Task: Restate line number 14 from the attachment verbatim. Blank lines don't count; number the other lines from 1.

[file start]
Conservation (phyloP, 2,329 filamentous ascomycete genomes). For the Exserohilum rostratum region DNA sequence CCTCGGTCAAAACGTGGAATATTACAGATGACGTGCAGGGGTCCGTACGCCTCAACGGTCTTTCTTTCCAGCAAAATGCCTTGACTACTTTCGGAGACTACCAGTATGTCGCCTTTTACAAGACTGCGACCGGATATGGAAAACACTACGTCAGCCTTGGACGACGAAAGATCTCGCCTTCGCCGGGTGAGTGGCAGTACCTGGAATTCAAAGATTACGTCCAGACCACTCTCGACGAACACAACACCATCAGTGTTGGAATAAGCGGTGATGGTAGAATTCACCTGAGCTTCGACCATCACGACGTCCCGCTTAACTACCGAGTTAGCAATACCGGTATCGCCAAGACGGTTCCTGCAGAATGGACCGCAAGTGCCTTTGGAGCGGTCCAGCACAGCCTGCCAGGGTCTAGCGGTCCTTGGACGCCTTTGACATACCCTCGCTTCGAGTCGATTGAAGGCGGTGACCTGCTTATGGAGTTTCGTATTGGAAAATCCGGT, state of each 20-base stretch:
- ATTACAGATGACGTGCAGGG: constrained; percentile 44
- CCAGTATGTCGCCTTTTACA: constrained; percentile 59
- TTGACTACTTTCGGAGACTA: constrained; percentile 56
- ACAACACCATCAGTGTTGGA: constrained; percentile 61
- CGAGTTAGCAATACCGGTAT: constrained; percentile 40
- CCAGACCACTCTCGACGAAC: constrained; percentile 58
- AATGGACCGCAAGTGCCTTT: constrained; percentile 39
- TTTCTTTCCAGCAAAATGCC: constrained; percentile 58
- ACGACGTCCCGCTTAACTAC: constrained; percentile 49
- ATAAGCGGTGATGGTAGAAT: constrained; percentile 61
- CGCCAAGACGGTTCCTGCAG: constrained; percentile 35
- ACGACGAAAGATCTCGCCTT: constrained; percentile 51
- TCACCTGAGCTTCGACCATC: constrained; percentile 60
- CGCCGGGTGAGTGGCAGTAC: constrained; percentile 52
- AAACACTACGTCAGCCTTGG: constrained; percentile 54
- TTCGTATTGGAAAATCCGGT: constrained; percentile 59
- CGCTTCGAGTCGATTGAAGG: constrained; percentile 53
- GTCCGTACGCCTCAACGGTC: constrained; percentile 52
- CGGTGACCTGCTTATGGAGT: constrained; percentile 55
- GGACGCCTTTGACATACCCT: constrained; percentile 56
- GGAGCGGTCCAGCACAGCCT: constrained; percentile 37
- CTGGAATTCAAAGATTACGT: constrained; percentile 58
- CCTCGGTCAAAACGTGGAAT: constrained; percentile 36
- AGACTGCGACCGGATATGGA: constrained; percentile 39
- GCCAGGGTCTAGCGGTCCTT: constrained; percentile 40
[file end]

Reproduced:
- TCACCTGAGCTTCGACCATC: constrained; percentile 60